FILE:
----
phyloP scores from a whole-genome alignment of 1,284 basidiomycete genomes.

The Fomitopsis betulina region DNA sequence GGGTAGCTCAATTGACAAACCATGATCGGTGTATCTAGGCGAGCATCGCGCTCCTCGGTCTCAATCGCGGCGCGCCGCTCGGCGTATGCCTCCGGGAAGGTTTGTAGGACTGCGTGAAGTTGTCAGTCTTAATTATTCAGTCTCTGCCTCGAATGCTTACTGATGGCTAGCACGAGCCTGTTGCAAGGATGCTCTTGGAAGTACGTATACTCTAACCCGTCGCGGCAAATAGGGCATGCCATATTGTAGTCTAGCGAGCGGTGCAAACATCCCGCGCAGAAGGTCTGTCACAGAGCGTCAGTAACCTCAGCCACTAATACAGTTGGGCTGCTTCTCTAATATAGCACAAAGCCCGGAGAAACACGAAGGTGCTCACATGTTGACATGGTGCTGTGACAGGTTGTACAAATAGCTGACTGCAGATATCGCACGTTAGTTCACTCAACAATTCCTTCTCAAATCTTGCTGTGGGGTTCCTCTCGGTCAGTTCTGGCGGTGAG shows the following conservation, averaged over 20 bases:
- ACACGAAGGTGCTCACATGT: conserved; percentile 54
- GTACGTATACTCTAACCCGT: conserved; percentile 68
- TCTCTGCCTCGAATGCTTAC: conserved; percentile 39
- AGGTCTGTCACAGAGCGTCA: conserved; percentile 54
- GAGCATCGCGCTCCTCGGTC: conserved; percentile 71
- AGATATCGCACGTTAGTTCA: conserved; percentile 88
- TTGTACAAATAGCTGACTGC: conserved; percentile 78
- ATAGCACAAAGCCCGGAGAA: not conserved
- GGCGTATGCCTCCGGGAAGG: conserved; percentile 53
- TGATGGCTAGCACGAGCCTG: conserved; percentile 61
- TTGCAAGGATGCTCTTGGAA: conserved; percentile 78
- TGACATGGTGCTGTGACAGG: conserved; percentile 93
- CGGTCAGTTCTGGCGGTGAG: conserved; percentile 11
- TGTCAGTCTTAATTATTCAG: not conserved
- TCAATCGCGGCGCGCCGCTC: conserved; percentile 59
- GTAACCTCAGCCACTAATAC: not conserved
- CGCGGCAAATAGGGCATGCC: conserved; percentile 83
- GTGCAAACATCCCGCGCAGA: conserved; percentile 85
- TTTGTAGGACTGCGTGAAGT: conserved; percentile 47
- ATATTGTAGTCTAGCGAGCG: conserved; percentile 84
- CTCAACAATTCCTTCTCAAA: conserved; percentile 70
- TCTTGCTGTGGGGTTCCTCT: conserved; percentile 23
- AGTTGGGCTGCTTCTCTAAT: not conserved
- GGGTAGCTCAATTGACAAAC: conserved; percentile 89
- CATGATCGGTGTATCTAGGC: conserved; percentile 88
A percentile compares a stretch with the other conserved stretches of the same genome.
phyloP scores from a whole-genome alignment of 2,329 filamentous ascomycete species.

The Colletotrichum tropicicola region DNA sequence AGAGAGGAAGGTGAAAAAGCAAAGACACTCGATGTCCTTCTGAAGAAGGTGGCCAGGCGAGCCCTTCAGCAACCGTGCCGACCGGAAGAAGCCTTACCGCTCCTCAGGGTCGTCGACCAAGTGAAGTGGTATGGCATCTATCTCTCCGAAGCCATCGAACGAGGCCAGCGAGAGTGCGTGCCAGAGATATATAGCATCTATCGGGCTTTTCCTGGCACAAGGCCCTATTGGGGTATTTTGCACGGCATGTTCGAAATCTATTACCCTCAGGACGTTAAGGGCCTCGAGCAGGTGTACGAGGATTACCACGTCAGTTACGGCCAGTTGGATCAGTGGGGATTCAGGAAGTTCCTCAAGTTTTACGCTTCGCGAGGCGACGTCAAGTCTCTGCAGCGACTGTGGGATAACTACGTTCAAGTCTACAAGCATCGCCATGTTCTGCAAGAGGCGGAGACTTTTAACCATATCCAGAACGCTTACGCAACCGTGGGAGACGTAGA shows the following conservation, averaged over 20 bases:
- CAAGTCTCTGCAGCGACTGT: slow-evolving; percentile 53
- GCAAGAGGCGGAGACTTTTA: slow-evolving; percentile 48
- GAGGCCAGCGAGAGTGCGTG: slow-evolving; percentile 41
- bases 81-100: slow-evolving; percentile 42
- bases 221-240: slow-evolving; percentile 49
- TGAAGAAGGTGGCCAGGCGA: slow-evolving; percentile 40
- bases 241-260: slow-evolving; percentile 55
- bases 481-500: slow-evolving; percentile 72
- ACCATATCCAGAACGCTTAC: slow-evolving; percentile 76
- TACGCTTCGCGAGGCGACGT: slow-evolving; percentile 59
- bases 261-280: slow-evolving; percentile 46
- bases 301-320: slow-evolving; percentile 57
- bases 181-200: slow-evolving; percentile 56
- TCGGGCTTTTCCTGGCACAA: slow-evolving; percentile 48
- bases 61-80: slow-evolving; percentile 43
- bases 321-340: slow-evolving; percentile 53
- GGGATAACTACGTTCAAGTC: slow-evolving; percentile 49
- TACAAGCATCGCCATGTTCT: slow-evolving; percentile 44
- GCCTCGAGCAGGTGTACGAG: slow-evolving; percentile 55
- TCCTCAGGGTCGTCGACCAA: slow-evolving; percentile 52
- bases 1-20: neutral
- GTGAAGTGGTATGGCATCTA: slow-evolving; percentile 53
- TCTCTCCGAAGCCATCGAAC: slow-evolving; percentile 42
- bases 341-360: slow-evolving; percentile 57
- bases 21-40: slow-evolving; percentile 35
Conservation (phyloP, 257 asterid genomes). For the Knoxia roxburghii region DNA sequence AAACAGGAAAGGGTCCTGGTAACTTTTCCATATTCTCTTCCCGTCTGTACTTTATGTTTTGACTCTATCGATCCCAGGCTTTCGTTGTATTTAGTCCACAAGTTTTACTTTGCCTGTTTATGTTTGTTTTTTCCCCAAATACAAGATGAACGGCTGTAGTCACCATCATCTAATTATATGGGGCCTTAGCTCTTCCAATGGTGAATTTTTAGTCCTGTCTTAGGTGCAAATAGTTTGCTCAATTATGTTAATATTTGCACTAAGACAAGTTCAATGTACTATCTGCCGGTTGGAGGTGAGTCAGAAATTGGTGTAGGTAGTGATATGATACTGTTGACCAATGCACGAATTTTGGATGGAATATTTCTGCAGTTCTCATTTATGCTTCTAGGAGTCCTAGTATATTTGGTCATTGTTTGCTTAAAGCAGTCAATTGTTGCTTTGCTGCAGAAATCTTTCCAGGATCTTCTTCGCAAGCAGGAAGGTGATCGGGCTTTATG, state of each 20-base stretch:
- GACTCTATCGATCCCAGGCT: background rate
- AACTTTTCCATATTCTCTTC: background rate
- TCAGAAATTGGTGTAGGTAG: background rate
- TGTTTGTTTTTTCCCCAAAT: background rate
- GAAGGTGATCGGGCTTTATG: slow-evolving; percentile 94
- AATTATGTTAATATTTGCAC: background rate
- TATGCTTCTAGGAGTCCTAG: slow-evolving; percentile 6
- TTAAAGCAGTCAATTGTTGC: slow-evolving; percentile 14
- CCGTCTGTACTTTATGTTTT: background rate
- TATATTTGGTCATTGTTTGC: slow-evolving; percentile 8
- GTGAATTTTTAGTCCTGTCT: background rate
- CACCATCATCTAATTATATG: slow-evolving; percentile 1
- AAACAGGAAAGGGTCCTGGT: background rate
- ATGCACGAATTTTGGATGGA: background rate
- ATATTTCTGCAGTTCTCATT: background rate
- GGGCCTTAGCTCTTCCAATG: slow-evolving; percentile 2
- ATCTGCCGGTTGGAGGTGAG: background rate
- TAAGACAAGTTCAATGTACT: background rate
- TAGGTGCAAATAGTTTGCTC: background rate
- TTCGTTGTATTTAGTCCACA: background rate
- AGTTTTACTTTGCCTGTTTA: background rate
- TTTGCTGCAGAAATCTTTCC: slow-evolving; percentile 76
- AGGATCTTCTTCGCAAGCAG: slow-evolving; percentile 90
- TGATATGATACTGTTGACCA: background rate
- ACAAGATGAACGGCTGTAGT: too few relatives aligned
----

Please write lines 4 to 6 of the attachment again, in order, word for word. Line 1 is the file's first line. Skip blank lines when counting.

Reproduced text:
- GTACGTATACTCTAACCCGT: conserved; percentile 68
- TCTCTGCCTCGAATGCTTAC: conserved; percentile 39
- AGGTCTGTCACAGAGCGTCA: conserved; percentile 54